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Socialist state lawmakers are itching to impose new tax increases to cover the ever-increasing cost of migrants in the Big Apple — insisting that forcing New Yorkers to pay even more is the only way out of the mushrooming crisis.
Two state senators told The Post new taxes were on the table, while their grassroots cadres have buzzed on social media.
“We should increase taxes because it’s economically just policy to offset all costs for our state to function,” said state Sen. Julia Salazar (D-Brooklyn).
“I’d say that even if our city and state hadn’t seen an increase in migrants seeking asylum, this moment makes it all the more important for the wealthy to pay their fair share of taxes.”
Salazar noted that in 2021 the state passed a slew of tax increases on high earners — which she lamented would sunset instead of becoming permanent.
Her tax-happy sentiments were echoed by Senate comrade Jabari Brisport (D-Brooklyn).
“We’re still organizing to tax the rich through the same revenue-raising bills we’ve been fighting for for years,” he said.
The renewed tax fever comes after Mayor Adams last week ordered that all city agencies must slash their budgets by 5%, and possibly by up to 15% in the future, to help accommodate the migrant surge.
Adams has said that caring for migrants will cost $12 billion over the next three years.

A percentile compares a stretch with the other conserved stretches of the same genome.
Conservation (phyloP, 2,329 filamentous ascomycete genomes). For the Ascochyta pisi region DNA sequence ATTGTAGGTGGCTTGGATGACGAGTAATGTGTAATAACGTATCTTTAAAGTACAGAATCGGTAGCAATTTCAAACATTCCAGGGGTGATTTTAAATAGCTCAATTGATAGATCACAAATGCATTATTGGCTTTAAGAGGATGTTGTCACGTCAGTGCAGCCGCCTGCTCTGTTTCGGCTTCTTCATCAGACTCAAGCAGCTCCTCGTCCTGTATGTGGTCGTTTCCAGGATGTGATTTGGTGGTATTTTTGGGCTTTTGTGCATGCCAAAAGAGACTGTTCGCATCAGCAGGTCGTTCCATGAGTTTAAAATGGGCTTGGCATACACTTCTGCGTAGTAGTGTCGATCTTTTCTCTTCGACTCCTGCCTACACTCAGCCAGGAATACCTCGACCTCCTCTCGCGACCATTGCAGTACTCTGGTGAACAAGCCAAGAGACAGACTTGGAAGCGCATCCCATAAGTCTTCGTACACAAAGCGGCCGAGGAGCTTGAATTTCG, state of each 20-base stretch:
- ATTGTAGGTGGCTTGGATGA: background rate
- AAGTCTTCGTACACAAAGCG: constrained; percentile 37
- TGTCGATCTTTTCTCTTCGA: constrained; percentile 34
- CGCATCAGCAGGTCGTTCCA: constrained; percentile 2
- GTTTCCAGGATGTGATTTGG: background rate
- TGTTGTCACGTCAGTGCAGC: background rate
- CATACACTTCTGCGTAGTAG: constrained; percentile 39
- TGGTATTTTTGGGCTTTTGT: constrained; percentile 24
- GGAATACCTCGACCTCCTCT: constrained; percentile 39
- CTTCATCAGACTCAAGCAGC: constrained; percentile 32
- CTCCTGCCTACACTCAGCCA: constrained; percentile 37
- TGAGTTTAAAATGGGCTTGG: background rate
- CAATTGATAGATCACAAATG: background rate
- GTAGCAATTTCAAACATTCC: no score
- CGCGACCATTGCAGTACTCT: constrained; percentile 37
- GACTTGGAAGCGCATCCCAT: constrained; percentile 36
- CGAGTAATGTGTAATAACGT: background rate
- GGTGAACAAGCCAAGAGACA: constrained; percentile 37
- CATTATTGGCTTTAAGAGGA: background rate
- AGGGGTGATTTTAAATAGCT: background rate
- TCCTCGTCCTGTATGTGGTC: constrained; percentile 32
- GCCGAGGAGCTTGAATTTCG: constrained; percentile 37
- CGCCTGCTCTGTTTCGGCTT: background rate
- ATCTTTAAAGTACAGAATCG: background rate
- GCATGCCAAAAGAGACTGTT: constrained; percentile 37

Left-wing Dems have derided cutting services to pay for migrants as a false choice.
“A reminder: This is a choice. We are cutting services for New Yorkers when we could #TaxTheRich. Don’t blame migrants for lack of leadership,” said Brian Romero, chief of staff to socialist Queens Assemblywoman Jessica González-Rojas, in response to the cuts.
González-Rojas publicly offered to accept all new migrant shelters into her Queens district in a Zoom call with lawmakers last month — something she has not followed up on.
Most taxes New Yorkers pay would come at the state level and would require the approval of Gov. Hochu. If not the income tax directly, Albany pols could opt to hike levies on alcohol, hotels, cigarettes, and other items.
Critics said tax hikes are the wrong approach.
“They will raise the tax on just about anything you can think of that moves or walks. And quite frankly continue the outer migration of people to Florida,” said Rob Cole, a longtime aide to former Gov. George Pataki.
Republicans in Albany — long languishing in the minority — would have little power to stop any new increases that won the support of the Democratic Party.
For now, the governor said she’s not considering new taxes.
“Governor Hochul passed two balanced budgets without raising income taxes, and intends to do the same for Fiscal Year 2025,” her spokesman Avi Small told The Post.